Case study on how a sealing expert provided a permanent solution for a paper mill that had leaking agitators. Jason Putnam reports
The Domtar Nekoosa pulp and paper mill has been operating along the banks of the Wisconsin River for more than 130 years. The facility is an integrated mill, producing pulp and publishing grade paper. Annual paper production capacity is 118,000 tons, and an annual pulp production is 155,000 tons.
The facilities management team continually seeks ways to improve the reliability and performance of key equipment at the mill. In an era of tough competition and closing paper mills, this approach has contributed to the mill’s continued success.
Six side entry agitators were used in critical applications in the pulp and paper making process as they continuously mixed product in the tanks to prevent solids from settling to the bottom. Shaft deflection and misalignment, a common problem in most side entry agitators, made effective shaft sealing impossible on these units. Unreliable shaft seals lead to product leakage and contribute to premature bearing failure, causing an increase in unscheduled downtime, expensive maintenance repairs and costly product loss.
Two of the tanks located outdoors contain white liquor, a hot, corrosive and hazardous by-product of paper pulp production. One agitator was sealed with a double mechanical seal with a conventional glycol seal pot support system. The other agitator was sealed with conventional packing. When white liquor leaked through the seal, it was not only a maintenance issue but also an environmental concern.
The other four agitators were located on tanks inside the mill. These tanks held abrasive ground Calcium Carbonate and Filler Clay slurries. Because the slurries are abrasive, wear to the shafts and packing was excessive. This led to frequent re-packs, unnecessary maintenance and significant product loss to the drain. Flushing the packing with clean water would delay the breakdown, but wasn’t acceptable due to dilution of the product in the tanks.
Annual costs for maintenance and lost product on these six agitators at the mill averaged over US$82,000. The maintenance team recognised it was time to investigate new sealing options to improve performance and reduce costs.
In late 2005, the team met with Chuck Kimball, president of MRO Tech, a local Inpro/Seal distributor, to discuss options for upgrading the sealing method used on these agitators. Kimball recognised the side-entry agitators on the large tanks were an ideal application for the Inpro/Seal Air Mizer. The maintenance team was eager to try the new sealing technology. “The team's early adopter culture makes it very gratifying to work with them and find solutions to troublesome applications, such as these agitators,” stated Kimball.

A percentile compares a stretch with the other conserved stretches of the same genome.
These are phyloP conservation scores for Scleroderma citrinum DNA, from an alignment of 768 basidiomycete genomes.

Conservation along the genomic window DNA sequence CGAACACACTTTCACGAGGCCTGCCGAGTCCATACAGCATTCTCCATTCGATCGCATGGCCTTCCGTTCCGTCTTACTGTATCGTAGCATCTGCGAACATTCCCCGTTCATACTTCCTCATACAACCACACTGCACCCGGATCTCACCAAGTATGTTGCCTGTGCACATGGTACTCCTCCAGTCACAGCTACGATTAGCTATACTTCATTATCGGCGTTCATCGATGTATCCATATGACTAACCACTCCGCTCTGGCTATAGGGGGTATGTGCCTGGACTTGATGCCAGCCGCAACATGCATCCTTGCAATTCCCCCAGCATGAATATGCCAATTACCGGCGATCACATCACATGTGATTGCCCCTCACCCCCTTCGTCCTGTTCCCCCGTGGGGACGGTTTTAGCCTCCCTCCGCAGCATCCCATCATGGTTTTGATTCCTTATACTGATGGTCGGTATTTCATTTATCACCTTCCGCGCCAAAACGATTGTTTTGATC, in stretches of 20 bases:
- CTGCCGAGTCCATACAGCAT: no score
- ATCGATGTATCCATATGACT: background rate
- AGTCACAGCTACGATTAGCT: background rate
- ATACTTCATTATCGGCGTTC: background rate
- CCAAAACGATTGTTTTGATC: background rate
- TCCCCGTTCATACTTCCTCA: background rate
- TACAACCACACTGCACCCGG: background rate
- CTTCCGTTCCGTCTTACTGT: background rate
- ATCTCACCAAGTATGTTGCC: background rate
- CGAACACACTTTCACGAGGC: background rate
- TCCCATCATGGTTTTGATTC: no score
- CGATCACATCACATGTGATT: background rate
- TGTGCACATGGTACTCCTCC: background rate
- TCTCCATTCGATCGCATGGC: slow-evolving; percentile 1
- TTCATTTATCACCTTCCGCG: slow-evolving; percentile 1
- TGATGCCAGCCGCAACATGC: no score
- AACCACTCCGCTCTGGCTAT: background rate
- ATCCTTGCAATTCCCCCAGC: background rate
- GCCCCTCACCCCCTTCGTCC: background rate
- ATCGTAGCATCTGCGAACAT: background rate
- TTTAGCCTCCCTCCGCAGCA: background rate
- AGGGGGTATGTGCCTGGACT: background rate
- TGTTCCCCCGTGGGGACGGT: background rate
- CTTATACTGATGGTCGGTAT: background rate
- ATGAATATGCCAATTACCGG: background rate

The Inpro/Seal Air Mizer product seal is a non-wearing, permanent shaft seal that uses a positive purge to create an effective seal, preventing product or harmful emissions from escaping into the atmosphere. It seals by directing small amounts of air, inert gas or water through a precision clearance between the throttle and shaft, pressurising the clearance. The sealing medium is evenly dispersed around the shaft to prevent dead spots and is directed toward the product and atmosphere evenly to safeguard against both product loss and contamination.
Unlike traditional seals, the Air Mizer fully articulates to accommodate shaft deflection, run-out and misalignment and does not require periodic adjustments. Its unique non-contacting design does not wear out or groove the shaft, therefore, providing a permanent sealing solution. All seals are custom engineered to fit the application, and provide an effective shaft seal for powders, liquids, slurries and bulk solids.
In December 2005, a split custom-engineered stainless steel Air Mizer was installed on one of the white liquor tank agitators. It proved to be the perfect solution for the leaking agitators. Other installations followed in rapid succession – the second white liquor tank agitator in Aug 2006, and the indoor slurry agitators in 2006, 2007 and 2008. With the exception of a frozen air line five years ago, the two white liquor seals have run trouble-free for eight years. The first two clay slurry seals installed in 2006 have operated leak-free continuously since initial installation.
By switching to Air Mizers, the Nekoosa mill has realised impressive savings. After initial and continuous air costs, the seals installed are saving the mill: US$23,000 per year on the two white liquor tank agitators; and
US$51,000 per year on the four calcium carbonate and filler clay tank agitators.
Because the cost of the new seals consisted mainly of up-front, one-time expenditures, the team expects the US$74,000 savings per year to continue. A significant portion of this saving is the elimination of product loss.